Digital pattern generator: During the construction and testing of digital circuits, there is often a need for an accurately defined bit pattern. The generator described here uses an EPROM to store the bit information for the desired pattern. When switch S1 is pressed, a given pattern is generated once; seven different patterns can be generated simultaneously. The eighth data output of the EPROM is used to mark the end of a pattern.
After S1 has been pressed, gate ICid arranges the resetting of address counter IC2. Gate 1C1c, which is connected to the input of the address counter, functions as a start-stop oscillator that is switched by two NAND gates. These gates are designed to keep the oscillator disabled until the switch is released. Only then are pulses fed to the address counter. The frequency -range of the clock can be varied to individual requirements by altering the value of C3. With values as shown, the frequency can be set with P1 between 15 Hz and 150 Hz.
When a bit pattern is generated, data line D7 must be logic high. At the end of the pattern, this line goes low, whereupon the clock is stopped.
The maximum length of a bit pattern in the circuit as shown is 8191 clock pulses (8×1024-1 stop pulse). If link_ JP1 is set to position B, an external stop pulse can be used.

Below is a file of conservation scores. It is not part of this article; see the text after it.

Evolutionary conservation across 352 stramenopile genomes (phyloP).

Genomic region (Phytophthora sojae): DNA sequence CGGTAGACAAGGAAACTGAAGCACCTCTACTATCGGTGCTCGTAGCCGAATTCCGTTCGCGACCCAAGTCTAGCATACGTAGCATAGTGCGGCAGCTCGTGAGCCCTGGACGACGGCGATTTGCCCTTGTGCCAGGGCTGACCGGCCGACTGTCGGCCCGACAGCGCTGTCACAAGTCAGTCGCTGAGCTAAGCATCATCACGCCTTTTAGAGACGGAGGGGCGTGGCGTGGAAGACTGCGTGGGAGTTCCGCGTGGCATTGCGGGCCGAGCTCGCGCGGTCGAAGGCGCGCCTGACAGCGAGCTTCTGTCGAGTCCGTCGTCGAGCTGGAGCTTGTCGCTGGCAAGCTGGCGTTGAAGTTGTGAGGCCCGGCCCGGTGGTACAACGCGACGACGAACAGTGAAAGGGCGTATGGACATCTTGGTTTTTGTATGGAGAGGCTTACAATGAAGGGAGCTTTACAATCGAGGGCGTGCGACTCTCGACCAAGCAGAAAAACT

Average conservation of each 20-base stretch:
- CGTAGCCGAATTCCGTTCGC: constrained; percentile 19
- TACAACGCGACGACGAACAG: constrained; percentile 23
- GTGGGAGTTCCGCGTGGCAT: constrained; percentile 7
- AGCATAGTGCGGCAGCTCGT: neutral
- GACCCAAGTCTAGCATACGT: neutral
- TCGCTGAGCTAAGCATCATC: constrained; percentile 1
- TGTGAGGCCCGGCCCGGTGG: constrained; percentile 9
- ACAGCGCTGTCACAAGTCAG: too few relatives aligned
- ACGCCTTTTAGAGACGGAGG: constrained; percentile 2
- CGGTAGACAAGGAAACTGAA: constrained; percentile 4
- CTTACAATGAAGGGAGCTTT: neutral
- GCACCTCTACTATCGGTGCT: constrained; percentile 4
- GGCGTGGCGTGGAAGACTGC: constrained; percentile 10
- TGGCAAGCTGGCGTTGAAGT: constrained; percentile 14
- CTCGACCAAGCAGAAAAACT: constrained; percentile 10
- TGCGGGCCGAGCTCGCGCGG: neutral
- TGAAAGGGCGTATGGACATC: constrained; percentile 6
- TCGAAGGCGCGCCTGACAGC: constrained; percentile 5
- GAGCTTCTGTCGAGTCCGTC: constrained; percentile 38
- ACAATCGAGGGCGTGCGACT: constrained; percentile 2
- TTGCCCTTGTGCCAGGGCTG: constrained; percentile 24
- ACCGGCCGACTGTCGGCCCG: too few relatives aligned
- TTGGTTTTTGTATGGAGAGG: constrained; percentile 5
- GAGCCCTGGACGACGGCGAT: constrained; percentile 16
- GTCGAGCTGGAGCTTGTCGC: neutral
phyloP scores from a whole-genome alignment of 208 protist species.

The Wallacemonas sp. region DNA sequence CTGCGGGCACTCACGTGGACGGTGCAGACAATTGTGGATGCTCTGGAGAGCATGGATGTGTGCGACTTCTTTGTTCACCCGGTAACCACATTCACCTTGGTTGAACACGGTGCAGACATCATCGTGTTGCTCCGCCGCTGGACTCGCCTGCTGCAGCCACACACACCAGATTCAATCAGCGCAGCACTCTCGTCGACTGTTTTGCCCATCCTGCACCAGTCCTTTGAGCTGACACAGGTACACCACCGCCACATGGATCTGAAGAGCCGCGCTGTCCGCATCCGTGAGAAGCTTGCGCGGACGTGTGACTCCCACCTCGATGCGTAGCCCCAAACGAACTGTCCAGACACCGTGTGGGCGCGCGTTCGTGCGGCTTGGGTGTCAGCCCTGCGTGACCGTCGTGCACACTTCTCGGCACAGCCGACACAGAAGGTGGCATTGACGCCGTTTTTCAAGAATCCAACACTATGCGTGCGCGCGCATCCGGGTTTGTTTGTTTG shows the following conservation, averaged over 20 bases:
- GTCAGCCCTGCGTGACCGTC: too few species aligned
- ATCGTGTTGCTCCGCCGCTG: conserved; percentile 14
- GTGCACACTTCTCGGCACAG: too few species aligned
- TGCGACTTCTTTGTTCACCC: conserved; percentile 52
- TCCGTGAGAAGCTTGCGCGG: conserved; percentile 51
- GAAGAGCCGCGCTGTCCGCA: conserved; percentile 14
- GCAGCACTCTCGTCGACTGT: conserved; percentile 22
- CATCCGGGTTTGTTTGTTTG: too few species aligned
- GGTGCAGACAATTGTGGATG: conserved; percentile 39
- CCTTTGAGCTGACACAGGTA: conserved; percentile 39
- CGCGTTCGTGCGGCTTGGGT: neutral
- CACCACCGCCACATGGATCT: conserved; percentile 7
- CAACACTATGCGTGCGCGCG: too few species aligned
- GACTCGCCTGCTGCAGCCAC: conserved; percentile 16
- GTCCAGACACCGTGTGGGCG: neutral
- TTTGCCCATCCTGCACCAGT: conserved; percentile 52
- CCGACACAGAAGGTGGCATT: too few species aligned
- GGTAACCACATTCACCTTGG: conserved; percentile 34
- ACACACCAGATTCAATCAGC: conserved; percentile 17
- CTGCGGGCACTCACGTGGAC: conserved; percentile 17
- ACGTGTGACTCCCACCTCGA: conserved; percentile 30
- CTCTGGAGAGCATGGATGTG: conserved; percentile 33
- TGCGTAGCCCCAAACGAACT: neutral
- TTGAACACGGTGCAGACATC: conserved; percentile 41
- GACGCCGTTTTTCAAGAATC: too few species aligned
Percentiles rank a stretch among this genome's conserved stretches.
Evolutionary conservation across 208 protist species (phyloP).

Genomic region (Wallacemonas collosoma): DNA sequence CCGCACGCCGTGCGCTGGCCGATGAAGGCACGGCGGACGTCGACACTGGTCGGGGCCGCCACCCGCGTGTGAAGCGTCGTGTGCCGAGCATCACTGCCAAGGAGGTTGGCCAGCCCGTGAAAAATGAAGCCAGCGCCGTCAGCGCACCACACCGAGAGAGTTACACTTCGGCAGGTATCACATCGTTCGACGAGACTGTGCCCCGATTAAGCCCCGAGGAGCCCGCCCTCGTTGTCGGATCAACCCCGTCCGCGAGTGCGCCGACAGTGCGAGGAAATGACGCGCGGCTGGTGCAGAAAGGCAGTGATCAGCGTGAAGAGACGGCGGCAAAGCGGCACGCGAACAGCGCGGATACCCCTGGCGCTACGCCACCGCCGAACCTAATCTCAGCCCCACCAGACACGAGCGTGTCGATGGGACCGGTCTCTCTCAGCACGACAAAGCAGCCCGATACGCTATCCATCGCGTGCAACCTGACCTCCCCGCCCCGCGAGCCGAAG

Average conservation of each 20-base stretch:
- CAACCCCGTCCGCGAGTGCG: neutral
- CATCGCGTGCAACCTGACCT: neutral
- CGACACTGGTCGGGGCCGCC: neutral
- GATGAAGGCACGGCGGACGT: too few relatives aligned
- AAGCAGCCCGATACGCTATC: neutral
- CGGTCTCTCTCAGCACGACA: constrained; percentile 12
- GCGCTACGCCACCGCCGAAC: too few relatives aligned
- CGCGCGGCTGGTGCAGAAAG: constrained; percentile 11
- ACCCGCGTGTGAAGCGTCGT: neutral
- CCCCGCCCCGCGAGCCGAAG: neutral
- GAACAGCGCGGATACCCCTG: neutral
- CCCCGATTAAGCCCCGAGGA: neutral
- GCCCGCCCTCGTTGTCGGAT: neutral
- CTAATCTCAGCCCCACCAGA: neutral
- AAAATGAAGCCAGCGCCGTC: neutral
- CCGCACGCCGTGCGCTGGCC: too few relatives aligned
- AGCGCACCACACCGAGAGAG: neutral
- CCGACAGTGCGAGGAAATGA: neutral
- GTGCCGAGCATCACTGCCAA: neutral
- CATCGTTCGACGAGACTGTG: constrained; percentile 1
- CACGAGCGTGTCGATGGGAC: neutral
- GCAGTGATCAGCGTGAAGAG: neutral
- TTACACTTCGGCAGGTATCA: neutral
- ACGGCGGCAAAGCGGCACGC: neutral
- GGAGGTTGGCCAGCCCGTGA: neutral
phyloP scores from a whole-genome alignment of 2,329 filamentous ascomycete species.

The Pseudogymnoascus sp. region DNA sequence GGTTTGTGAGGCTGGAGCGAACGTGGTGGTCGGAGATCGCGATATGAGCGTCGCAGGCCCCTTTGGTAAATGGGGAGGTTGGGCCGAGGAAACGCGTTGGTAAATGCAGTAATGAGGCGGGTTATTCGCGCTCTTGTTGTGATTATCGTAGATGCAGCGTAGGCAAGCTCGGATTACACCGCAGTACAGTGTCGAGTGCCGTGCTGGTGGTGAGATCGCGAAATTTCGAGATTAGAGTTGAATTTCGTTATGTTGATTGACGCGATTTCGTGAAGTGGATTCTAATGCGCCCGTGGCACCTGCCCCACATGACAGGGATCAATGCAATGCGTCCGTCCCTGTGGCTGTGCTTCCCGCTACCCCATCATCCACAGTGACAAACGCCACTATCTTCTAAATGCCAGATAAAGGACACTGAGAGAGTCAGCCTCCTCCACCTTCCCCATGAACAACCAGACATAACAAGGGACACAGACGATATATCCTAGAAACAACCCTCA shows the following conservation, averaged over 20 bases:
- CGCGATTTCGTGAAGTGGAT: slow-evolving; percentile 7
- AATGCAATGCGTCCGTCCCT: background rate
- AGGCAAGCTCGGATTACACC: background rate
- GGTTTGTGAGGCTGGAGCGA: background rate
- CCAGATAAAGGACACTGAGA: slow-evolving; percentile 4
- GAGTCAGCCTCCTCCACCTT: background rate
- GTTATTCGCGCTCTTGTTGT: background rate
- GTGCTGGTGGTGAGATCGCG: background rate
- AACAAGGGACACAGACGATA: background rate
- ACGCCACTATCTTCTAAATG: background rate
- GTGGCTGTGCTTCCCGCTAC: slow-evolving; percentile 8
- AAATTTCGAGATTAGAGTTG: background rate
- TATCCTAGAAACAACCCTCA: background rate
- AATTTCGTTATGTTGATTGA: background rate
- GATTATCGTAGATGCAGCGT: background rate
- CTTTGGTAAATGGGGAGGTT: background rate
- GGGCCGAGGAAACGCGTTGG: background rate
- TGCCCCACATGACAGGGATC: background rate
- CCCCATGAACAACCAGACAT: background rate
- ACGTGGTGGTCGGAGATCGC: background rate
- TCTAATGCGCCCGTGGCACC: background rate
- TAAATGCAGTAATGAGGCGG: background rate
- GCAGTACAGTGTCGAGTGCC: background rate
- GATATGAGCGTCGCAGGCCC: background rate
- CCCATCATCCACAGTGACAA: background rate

An EPROM (rarely EROM), or erasable programmable read-only memory, is a type of programmable read-only memory (PROM) chip that retains its data when its power supply is switched off. Computer memory that can retrieve stored data after a power supply has been turned off and back on is called non-volatile. It is an array of floating-gate transistors individually programmed by an electronic device that supplies higher voltages than those normally used in digital circuits. Once programmed, an EPROM can be erased by exposing it to a strong ultraviolet light source (such as a mercury-vapor lamp). EPROMs are easily recognizable by the transparent fused quartz (or on later models resin) window on the top of the package, through which the silicon chip is visible, and which permits exposure to ultraviolet light during erasing.